But with Aaron Hicks nursing a back injury, the Yankees needed insurance in center field. That gave Tauchman the room to make the Opening Day roster. He played sparingly at first before he was cast into action with injuries to Stanton and Judge.

Tauchman earned a signature moment early on with an RBI double against Chris Sale followed by a three-run homer to put away a meeting with the Red Sox. He homered in two of the next three games and got into a groove, particularly in the field.

After a fine first 1.5 months, Tauchman went back and forth between Triple-A and the Majors until late June. With Stanton again on the shelf, he began to get regular playing time in July. This time, he wouldn’t let go of the opportunity.

In July, Tauchman hit an absurd .423/.474/.750 (221 wRC+) over 57 plate appearances and carried that into a torrid August as well. In the second half of the season, he posted a .977 OPS with nine home runs after just four homers before the break.

If he hadn’t been torching the ball offensively, his defense would have sufficed. In just 694 1/3 innings, he posted 16 Defensive Runs Saved, as well as a 7.1 UZR, primarily working in left field with double-digit starts at all three outfield positions. Tauchman’s sliding grab in San Francisco impressed fans early, but his home-run robbery in August was a season web gem.

Tauchman was in line for a postseason roster spot, but he came up lame while fielding a ball at Fenway Park on Sept. 8, shortly after hitting his final homer of the season. It turned out he’d suffered a Grade II left calf strain and it kept him out through the ALCS. He may have been able to return for the World Series, but Jose Altuve rendered that moot.

Let’s Hug it Out

Maybin had a rough winter and early spring. He was charged with a DUI, cut by the Giants in Spring Training and had to settle for a job in Triple-A with Cleveland when the regular season began. The decimation of the Yankees’ outfield was the opportunity he needed.

The Bombers acquired Maybin for cash considerations on April 25 after Clint Frazier joined Judge, Hicks and Stanton on the shelf. He was thrown into action in San Francisco and immediately singled in a run. In fact, he singled in each of his first seven games.

Maybin mostly filled a bench role once Hicks returned a week later. He scored the winning run on a DJ LeMahieu walk-off single in May. Still, the 32-year-old outfielder faded into the background outside of his signature hugs in the dugout.

Then came June. With the returns of Stanton and Judge on the horizon, Maybin kicked his game into a new gear. Over his 12 games from June 5-21, he went 17-for-41 with four homers, three doubles and a .415/.442/.780 line. The four homers came in four consecutive games, helping New York propel past the White Sox and Rays.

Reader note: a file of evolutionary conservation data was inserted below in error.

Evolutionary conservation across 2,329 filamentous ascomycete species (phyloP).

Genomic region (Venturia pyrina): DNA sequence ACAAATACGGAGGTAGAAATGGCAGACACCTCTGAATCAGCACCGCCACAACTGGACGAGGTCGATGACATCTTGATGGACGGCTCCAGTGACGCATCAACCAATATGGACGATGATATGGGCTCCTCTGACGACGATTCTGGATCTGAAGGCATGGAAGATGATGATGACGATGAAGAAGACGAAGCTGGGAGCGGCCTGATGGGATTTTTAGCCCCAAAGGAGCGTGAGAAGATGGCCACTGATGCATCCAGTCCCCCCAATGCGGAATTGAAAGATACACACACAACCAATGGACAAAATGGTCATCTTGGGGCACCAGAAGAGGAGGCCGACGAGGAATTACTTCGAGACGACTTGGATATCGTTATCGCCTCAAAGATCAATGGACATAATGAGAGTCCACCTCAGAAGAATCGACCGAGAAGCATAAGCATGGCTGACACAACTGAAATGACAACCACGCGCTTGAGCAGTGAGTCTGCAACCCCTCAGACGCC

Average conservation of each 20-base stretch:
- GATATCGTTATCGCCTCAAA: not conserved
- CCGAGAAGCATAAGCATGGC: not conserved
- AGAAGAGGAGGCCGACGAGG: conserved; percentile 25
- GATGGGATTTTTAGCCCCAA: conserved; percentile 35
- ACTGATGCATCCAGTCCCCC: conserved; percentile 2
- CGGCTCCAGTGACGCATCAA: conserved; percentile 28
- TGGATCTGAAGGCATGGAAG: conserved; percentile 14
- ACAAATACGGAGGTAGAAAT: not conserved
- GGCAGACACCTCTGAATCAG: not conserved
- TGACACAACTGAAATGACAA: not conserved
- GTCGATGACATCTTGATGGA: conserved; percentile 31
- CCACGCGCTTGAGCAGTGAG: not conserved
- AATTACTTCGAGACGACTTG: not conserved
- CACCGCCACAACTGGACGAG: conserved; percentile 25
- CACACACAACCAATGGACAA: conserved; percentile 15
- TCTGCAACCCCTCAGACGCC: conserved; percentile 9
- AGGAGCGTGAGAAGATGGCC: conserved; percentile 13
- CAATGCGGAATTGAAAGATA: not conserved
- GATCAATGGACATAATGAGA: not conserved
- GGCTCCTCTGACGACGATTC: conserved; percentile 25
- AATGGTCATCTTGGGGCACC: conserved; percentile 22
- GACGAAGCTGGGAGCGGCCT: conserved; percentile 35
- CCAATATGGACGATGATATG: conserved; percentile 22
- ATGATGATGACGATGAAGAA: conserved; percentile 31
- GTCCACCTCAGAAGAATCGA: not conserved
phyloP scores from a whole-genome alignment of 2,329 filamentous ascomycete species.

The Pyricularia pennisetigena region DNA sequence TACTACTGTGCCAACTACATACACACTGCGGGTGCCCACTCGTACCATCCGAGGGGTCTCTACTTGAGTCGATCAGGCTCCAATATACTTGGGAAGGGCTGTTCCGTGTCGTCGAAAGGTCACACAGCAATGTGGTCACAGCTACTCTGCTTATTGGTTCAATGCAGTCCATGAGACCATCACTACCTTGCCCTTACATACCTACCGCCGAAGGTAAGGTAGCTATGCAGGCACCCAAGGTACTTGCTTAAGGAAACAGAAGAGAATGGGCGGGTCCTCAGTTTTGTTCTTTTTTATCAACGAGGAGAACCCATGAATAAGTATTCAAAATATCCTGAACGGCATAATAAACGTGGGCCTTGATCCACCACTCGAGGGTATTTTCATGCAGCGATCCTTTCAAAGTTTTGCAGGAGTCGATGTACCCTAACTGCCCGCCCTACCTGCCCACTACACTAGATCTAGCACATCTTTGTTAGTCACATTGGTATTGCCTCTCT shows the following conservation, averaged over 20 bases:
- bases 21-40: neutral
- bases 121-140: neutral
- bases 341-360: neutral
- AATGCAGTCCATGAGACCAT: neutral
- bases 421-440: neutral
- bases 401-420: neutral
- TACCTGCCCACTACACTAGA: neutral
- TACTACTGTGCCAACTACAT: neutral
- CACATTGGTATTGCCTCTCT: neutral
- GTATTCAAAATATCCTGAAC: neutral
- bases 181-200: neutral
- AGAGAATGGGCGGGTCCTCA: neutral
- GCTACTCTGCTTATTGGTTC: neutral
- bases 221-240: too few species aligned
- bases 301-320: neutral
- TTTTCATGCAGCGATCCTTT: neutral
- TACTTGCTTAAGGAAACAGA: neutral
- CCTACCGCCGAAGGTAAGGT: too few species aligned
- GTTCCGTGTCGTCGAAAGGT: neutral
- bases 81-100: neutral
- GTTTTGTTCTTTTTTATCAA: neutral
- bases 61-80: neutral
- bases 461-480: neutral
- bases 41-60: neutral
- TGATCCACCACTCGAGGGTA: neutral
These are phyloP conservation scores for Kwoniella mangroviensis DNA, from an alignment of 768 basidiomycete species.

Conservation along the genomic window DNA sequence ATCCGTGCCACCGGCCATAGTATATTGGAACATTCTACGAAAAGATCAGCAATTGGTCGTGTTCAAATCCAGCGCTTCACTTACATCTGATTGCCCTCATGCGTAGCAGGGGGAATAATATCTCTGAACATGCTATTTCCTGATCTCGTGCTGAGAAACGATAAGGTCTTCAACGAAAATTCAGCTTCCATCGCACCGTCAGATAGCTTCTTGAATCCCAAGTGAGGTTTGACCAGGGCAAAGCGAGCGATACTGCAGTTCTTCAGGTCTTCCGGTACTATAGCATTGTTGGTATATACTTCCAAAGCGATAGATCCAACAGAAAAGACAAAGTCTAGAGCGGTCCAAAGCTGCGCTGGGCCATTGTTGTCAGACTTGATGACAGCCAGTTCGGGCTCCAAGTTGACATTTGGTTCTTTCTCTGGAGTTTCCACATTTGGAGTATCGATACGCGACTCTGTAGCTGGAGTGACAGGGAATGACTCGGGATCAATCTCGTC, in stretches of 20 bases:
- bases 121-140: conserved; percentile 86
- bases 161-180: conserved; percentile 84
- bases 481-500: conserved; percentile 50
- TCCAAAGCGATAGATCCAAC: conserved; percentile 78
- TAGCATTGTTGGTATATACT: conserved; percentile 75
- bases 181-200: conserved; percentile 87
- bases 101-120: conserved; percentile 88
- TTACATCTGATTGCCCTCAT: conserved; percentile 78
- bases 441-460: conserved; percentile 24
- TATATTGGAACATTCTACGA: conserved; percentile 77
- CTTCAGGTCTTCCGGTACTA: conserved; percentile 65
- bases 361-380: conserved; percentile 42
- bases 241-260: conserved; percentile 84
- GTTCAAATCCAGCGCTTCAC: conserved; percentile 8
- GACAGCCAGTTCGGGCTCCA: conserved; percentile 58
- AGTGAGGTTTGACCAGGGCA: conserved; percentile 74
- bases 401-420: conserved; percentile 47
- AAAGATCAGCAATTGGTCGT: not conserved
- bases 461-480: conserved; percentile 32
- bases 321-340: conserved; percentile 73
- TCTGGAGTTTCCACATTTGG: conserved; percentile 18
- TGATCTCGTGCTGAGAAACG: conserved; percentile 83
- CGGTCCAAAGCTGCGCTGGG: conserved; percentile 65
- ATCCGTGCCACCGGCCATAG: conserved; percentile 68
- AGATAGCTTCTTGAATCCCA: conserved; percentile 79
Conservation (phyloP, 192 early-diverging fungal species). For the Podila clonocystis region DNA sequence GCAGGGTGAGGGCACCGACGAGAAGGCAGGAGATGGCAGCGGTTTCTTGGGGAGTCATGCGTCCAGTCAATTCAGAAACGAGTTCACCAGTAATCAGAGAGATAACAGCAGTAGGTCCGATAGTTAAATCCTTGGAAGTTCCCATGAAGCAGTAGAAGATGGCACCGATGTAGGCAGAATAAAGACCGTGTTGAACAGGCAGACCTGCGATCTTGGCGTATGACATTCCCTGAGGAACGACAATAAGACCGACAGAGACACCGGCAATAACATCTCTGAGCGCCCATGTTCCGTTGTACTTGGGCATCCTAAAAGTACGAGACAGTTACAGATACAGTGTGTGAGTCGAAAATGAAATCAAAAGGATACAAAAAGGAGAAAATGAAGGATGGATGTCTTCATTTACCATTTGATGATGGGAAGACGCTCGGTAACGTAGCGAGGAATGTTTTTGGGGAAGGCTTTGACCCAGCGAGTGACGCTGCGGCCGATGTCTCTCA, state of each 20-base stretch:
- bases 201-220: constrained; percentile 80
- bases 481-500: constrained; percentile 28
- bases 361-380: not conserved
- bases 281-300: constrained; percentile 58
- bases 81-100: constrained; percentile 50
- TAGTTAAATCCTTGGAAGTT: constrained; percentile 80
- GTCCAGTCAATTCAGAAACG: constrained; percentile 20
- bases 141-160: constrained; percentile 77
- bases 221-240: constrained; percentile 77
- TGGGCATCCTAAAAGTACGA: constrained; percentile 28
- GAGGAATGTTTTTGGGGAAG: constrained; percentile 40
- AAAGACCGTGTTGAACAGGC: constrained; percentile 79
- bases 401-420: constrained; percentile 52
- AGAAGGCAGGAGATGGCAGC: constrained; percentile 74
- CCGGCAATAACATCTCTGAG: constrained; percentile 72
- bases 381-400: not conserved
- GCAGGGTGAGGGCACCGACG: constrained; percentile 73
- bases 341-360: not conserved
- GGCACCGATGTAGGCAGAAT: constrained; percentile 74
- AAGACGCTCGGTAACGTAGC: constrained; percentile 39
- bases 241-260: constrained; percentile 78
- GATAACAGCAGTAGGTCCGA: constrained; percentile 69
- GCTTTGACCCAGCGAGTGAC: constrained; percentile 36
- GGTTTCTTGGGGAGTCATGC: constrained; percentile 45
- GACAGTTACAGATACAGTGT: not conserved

Maybin credited Marcus Thames and the Yankees’ hitting staff with helping him at the plate. The results were clear: Maybin’s 11 home runs were a career-high despite having his fewest PAs since 2012.

Maybin’s surge staved off competition from Frazier and Tauchman for the final roster spot. Like Tauchman months later, he suffered a calf strain of his own and went to the IL for just over a month. Once back, he got hot again with a .405 average over his first 10 games.

Another injury, this time the wrist, felled Maybin as his playing time dwindled in the last month of the season. He was able to fight through the wrist discomfort and became the fourth outfielder on the postseason roster.

Once there, he served as the defensive replacement for Giancarlo Stanton and homered off the bench in ALDS clinching game. He’d go on to start for Stanton in ALCS Game 2, his final appearance of the year.

Though he may not return next season, Maybin left an indelible impression on the Yankees. His positive energy was apparent as he gave a hug to every home run hitter, and he clearly had fun on the field. He did all of that while his mother battled cancer during the year, though she thankfully is in remission. That he was able to find focus and peace on teh field is a credit to the Yankee outfielder.

What’s Next

For Maybin, he’s back in a free-agent market that hasn’t been kind to veteran corner outfielders in recent seasons. Despite a career-year in many ways, he’ll likely have to wait until 2020 to sign, and he’ll probably have to settle for a low-money one-year deal or even MiLB offer. A reunion with the Yankees seems unlikely.

Tauchman is part of why. The Yankees have the outfield depth to get by if the 28-year-old southpaw is healthy. He provides a baseline of impeccable defense in the corners and can play center in a pinch. Even if his bat proves to be a juiced ball-fueled mirage, his defense will play off the bench.

Some last ditch ideas to wake up the Yankees’ offense

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Last night felt like a must win, though tonight is actually the Yankees’ first must win game of 2019. It’s do or die. Win or go home. You know all the clichés by now. Let’s get some more of the obvious out of the way: the Yankees need James Paxton to pitch like he did down the stretch in August and September. But more importantly, they also need the offense to snap out of its funk. The savages we grew to love over the summer have suddenly disappeared.